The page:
Electrochemical DNA biosensors based on AuNP–DNA probe bioconjugates are capable of distinguishing the DNA samples from pork, chicken, and beef. The developed electrochemical DNA biosensor was selective in detecting pig mtDNA, as evidenced by the difference in peak currents generated from mixture of processed meat samples. The detection limit obtained with this method can be compared with previous biosensor methods.

Notes

Acknowledgments

The authors would like to thank Research Grant of Padjadjaran University (no. 3771/UN6.D/LT/2018) for financial support. Our sincere thanks also go to Dr. Rani Maharani for proofreading the manuscript and to Dr. Ari Hardianto for normalizing the UV-visible data by using R studio software.

Author Contributions

Y.W-H., A.A-S, M.-A performed the experiments; A.-A and G.-S conceived and designed the experiments; Y.W-H and G.-S analyzed the data and wrote the paper.

Funding

This research was financially supported by Universitas Padjadjaran Research Grant of Scheme Riset Kompetensi Dosen Universitas Padjadjaran to Dr. Anni Anggraeni, M.Si (no. 3771/UN6.D/LT/2018.

Compliance with Ethical Standards

Ethical Approval

This article does not contain any studies with human participants or animals performed by any of the authors.

Informed consent

Not applicable.

Conflict of Interest

Yeni Wahyuni Hartati declares that she has no conflict of interest. Anis Amiliya Suryani declares that she has no conflict of interest. Mila Agustina declares that she has no conflict of interest. Shabarni Gaffar declares that she has no conflict of interest. Anni Anggraeni declares that she has no conflict of interest.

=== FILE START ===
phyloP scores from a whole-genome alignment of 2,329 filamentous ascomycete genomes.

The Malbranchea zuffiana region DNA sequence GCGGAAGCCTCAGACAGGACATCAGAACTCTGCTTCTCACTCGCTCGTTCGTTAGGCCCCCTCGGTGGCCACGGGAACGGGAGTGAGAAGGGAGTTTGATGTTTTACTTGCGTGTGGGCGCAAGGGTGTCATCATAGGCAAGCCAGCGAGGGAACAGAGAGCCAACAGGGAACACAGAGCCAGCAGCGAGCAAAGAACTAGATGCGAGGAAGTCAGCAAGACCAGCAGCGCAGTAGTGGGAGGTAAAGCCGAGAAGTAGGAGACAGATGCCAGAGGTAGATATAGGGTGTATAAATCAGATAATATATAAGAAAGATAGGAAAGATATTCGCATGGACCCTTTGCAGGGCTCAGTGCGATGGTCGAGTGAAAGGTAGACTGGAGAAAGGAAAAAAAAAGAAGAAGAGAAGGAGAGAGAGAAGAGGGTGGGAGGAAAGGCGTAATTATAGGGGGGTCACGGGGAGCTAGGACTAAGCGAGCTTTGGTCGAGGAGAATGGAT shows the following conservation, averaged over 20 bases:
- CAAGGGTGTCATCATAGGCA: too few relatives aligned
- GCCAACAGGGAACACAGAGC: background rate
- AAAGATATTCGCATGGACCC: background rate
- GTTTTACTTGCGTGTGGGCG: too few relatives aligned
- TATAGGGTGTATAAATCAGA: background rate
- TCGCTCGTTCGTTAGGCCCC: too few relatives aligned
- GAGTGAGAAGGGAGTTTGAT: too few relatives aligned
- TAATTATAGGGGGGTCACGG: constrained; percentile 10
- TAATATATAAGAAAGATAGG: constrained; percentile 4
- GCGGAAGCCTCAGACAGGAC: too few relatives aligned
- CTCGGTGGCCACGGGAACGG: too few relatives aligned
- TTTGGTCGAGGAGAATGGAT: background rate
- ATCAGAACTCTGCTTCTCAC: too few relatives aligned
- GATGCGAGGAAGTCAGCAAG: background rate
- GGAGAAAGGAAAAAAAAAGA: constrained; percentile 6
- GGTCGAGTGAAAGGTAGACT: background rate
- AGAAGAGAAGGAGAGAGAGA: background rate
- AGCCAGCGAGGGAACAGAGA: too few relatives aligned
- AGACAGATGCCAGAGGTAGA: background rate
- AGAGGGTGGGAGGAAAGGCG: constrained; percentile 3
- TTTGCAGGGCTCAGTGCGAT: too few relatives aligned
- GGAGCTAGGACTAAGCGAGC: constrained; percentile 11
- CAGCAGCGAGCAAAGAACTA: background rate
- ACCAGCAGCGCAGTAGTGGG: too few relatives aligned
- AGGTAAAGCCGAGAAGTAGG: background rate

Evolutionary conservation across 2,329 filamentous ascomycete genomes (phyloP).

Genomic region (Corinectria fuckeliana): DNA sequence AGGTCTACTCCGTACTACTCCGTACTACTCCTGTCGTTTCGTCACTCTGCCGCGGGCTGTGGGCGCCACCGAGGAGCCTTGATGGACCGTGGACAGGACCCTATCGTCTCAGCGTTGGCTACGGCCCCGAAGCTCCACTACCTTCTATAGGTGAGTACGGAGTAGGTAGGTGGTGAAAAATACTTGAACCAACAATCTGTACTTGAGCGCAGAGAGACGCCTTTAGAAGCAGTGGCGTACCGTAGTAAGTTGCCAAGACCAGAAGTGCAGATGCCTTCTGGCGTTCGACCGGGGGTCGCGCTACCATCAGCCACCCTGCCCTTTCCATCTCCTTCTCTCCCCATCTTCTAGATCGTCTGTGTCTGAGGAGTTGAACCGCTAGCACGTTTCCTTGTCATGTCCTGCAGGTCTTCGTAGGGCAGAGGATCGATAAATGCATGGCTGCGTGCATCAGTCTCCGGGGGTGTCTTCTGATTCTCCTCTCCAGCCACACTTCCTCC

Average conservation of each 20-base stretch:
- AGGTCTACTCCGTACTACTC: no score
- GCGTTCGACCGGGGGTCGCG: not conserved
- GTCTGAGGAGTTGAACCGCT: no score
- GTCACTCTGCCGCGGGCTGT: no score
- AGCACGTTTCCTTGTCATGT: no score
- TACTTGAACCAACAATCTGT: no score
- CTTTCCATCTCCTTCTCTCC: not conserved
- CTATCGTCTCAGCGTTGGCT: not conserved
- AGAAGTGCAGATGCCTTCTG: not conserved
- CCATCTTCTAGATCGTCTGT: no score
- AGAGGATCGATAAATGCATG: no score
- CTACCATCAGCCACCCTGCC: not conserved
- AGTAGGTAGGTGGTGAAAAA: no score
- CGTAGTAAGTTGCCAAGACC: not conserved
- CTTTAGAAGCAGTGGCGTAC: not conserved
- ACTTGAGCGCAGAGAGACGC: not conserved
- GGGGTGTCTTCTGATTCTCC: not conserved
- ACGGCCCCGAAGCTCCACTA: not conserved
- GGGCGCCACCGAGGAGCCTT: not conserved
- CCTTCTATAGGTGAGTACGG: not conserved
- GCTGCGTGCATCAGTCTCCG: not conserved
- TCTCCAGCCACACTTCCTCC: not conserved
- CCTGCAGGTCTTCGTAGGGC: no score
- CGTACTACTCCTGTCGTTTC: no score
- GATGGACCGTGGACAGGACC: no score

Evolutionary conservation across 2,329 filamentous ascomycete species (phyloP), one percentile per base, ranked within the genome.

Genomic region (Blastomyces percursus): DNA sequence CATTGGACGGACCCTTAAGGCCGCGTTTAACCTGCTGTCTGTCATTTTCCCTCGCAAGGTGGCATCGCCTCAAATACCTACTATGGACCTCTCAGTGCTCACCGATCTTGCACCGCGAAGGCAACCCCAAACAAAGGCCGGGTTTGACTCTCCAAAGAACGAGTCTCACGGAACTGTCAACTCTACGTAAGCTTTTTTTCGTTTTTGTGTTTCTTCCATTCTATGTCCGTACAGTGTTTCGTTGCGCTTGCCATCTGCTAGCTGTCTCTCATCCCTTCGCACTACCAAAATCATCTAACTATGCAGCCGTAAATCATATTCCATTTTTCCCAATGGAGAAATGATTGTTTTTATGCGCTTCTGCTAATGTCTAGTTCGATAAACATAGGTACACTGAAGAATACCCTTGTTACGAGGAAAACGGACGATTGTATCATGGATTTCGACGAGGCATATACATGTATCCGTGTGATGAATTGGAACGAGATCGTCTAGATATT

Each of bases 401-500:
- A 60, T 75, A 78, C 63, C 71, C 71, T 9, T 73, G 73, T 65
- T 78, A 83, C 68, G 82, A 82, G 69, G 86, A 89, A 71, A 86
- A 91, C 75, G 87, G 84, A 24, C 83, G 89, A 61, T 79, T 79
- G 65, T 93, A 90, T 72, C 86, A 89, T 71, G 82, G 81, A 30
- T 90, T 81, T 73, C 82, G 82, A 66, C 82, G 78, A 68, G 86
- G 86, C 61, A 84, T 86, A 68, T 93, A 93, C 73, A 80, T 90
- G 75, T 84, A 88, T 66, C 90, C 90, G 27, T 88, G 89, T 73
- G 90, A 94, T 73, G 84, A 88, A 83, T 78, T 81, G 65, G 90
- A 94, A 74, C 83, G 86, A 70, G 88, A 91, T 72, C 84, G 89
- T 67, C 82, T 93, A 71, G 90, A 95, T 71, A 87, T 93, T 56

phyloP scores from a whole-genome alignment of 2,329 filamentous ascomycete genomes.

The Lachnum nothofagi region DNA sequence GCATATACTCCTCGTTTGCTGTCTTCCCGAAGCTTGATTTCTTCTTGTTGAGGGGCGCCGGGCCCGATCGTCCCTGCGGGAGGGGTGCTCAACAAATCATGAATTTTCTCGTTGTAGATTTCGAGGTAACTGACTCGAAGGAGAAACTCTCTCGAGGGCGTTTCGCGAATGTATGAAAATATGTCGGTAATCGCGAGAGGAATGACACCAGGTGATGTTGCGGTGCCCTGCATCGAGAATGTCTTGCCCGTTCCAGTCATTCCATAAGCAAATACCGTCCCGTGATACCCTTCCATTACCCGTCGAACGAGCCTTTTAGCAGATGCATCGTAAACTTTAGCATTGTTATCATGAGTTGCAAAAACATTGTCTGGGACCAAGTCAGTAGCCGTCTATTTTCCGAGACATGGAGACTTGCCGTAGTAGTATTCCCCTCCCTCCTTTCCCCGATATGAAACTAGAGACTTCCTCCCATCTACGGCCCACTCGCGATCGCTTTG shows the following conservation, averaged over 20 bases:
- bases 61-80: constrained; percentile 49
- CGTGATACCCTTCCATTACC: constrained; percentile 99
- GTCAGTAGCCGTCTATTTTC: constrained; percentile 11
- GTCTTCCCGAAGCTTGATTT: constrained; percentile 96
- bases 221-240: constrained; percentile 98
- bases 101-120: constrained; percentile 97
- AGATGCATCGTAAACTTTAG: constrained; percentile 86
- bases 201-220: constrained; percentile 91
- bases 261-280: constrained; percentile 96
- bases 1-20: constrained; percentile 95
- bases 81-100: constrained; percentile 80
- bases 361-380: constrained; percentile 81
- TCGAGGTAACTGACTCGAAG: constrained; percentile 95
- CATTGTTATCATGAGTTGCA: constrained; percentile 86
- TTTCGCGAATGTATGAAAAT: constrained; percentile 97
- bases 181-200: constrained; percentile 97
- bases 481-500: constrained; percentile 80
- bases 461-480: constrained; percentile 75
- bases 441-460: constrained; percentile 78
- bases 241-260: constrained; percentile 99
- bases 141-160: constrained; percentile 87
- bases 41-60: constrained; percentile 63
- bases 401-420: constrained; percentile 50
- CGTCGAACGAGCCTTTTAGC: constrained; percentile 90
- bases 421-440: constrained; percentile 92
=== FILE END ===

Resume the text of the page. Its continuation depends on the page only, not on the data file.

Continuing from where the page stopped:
References

  1. Ahmed SA, Pin LL, Raabe CA (2017) A combined rapid DNA extraction and multiplex PCR for the detection of porcine DNA in raw and processed food. Contemporary Issues and Development in the Global Halal Industry, 201-208Google Scholar
  2. Aida AA, Man YBC, Wong CMVL, Raha AR, Son R (2005) Analysis of raw meats and fats of pigs using polymerase chain reaction for Halal authentication. Meat Sci 69(1):47–52CrossRefGoogle Scholar
  3. Ali ME, Hashim U, Mustafa S, Che Man YB (2011) Swine-specific PCR-RFLP assay targeting mitochondrial cytochrome B gene for semiquantitative detection of pork in commercial meat products. Food Anal Methods 5:613–623CrossRefGoogle Scholar
  4. Ali ME, Hashim U, Mustafa S, Che Man YB (2011b) Nanoparticle sensor for label free detection of swine DNA in mixed biological samples. Nanotechnology 22:195503.  https://doi.org/10.1088/0957-4484/22/19/195503 CrossRefPubMedGoogle Scholar
  5. Ali ME, Mustafa S, Hashim U, Che Man YB, Foo KL (2012) Nanobioprobe for the determination of pork adulteration in burger formulations. J Nanomater 2012:1–7Google Scholar